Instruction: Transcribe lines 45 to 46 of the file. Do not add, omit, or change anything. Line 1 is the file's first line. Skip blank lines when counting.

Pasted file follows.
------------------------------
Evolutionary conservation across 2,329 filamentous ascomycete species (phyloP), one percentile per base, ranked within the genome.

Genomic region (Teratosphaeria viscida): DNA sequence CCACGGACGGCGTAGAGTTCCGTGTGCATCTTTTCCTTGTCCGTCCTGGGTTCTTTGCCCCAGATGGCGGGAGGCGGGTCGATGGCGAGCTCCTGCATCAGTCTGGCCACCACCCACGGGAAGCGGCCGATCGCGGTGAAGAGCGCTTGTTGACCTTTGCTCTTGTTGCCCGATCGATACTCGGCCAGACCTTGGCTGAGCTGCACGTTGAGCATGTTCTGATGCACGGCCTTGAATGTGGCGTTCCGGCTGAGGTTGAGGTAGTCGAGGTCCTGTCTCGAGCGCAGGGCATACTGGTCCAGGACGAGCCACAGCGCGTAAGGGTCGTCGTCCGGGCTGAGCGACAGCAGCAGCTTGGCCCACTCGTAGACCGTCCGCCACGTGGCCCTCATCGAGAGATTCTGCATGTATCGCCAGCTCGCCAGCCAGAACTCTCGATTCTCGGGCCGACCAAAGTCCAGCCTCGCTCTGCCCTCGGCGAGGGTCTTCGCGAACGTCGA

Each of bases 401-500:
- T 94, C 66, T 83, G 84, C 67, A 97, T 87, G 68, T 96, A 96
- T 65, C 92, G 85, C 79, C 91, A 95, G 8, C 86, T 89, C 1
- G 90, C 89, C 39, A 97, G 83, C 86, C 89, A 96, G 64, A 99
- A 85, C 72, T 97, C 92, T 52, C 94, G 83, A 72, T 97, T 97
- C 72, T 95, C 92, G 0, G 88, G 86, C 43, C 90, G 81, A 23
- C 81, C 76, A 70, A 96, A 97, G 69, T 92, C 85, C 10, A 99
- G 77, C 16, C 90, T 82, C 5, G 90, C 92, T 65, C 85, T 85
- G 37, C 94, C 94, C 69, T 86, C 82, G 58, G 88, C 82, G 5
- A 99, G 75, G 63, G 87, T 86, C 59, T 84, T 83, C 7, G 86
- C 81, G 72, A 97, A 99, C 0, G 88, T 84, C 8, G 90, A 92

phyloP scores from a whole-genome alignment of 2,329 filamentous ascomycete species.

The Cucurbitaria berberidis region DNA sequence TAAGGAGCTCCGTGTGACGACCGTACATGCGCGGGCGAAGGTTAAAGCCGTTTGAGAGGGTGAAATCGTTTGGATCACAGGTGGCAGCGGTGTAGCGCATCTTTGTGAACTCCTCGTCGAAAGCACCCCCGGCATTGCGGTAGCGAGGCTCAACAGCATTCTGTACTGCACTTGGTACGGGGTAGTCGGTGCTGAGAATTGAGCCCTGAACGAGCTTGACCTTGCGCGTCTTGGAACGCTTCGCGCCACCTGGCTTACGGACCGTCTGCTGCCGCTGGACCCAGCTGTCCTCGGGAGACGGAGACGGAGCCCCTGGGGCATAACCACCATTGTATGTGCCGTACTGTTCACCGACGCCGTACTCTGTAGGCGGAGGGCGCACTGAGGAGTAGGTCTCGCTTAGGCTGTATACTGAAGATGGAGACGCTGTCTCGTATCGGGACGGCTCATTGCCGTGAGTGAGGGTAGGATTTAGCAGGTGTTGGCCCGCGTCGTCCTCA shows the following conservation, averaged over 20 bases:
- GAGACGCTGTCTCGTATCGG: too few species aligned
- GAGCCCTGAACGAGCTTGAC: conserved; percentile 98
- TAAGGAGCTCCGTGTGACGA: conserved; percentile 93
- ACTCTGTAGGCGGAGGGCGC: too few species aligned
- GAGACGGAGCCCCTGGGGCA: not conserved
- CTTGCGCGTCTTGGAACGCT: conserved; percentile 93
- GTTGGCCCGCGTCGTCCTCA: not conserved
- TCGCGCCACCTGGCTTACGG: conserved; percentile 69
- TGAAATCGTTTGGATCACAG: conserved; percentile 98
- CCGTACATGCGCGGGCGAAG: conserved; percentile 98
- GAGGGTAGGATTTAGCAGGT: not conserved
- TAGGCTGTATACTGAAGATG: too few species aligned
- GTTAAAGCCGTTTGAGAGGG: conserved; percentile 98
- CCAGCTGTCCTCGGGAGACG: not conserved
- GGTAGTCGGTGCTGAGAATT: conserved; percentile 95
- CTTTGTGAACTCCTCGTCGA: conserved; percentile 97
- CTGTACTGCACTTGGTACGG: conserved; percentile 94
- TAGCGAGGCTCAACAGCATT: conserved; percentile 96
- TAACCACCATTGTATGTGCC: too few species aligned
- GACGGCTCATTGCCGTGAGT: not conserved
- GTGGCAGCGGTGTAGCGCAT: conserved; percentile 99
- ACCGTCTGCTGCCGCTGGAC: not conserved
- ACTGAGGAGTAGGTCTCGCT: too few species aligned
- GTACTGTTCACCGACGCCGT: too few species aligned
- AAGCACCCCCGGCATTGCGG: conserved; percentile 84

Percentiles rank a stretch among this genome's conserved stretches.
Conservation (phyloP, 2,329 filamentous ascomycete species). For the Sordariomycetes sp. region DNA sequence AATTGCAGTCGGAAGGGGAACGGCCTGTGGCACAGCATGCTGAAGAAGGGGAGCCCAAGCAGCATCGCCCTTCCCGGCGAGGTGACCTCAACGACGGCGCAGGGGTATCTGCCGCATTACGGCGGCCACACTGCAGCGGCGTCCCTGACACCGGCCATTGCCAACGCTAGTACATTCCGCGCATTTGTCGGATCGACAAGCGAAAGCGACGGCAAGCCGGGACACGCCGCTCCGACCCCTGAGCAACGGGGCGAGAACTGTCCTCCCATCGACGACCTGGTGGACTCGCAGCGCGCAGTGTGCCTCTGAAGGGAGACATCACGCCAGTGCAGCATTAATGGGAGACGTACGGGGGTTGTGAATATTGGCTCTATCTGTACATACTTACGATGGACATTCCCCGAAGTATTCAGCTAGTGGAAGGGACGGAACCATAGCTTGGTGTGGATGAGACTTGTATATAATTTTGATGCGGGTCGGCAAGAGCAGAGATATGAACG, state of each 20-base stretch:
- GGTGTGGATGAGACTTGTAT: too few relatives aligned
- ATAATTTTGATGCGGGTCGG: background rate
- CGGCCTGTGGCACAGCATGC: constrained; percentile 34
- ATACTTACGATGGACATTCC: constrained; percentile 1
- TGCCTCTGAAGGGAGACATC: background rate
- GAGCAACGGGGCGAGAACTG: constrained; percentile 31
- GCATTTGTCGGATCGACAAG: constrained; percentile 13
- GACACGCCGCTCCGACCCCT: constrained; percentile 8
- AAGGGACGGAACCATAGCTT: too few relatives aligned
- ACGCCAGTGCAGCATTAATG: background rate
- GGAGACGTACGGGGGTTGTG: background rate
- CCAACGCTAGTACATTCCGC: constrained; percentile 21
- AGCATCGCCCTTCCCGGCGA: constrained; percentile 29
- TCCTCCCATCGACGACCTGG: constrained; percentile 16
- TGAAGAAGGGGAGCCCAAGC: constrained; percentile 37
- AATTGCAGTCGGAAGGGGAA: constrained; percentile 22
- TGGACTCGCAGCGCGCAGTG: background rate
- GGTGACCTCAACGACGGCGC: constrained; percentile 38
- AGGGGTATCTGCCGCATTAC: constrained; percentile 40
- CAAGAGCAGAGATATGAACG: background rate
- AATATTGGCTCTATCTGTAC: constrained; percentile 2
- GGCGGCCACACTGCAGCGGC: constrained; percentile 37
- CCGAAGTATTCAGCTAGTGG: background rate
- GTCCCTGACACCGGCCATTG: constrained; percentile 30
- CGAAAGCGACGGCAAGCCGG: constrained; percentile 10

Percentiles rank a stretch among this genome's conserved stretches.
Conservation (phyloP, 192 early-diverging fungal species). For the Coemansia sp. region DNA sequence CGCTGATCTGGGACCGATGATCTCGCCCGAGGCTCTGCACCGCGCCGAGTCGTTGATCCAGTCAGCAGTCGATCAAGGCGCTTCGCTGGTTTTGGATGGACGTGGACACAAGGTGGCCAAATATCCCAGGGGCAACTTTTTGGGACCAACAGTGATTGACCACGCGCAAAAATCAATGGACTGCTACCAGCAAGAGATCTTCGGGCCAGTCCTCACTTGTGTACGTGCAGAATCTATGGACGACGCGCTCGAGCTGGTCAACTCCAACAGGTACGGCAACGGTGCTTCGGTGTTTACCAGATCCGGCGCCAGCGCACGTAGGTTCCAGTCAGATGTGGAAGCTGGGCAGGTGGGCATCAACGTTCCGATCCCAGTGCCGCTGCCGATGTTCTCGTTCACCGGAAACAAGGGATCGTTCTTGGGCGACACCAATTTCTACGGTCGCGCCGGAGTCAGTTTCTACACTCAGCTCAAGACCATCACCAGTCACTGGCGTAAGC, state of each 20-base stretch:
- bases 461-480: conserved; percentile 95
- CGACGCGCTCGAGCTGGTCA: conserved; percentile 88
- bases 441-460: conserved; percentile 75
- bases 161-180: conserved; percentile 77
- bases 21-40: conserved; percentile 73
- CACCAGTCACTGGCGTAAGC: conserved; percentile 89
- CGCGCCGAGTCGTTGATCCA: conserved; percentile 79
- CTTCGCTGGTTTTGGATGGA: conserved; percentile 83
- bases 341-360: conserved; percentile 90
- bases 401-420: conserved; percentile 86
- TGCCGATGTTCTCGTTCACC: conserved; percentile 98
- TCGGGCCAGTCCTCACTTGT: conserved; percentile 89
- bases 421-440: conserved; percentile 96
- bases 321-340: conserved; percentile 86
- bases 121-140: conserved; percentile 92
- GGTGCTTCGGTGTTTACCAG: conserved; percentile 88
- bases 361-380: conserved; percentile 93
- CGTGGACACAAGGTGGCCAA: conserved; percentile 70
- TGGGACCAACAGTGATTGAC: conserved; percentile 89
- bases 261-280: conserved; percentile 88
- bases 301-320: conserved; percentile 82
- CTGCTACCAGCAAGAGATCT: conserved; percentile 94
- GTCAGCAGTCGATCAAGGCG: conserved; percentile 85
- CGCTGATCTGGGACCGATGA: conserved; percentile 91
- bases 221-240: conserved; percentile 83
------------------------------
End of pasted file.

- CGGCCTGTGGCACAGCATGC: constrained; percentile 34
- ATACTTACGATGGACATTCC: constrained; percentile 1